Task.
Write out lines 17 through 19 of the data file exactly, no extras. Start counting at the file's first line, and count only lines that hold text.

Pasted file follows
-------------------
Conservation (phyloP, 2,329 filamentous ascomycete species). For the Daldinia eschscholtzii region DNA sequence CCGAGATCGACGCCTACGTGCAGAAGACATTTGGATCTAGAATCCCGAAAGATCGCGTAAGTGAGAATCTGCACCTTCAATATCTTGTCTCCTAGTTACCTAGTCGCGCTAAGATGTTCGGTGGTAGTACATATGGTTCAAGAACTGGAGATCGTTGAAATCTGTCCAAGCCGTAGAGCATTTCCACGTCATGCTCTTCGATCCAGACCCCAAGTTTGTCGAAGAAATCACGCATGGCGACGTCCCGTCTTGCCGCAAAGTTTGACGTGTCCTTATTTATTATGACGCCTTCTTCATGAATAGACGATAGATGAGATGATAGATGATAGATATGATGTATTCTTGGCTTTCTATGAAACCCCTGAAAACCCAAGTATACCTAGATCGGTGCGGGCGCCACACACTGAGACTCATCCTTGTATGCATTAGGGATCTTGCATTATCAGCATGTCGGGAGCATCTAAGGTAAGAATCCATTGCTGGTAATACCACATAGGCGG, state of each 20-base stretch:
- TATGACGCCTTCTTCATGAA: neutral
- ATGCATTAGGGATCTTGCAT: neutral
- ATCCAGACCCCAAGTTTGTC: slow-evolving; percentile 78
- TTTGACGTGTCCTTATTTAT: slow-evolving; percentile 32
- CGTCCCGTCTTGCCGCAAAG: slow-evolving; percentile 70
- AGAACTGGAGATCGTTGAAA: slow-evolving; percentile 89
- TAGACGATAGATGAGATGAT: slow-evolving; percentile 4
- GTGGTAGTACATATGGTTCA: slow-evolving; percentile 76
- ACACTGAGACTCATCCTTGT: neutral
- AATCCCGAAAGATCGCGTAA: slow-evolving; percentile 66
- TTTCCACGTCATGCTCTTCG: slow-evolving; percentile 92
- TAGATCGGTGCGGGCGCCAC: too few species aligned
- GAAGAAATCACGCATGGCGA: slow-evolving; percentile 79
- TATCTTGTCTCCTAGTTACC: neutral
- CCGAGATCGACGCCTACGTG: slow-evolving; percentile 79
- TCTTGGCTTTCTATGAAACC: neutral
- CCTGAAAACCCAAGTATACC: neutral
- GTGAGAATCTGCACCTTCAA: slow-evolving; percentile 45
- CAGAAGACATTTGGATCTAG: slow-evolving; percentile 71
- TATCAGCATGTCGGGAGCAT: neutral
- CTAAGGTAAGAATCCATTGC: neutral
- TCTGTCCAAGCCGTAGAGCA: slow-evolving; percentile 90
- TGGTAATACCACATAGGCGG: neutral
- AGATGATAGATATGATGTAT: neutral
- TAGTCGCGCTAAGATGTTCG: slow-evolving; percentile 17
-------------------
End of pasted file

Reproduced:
- TCTTGGCTTTCTATGAAACC: neutral
- CCTGAAAACCCAAGTATACC: neutral
- GTGAGAATCTGCACCTTCAA: slow-evolving; percentile 45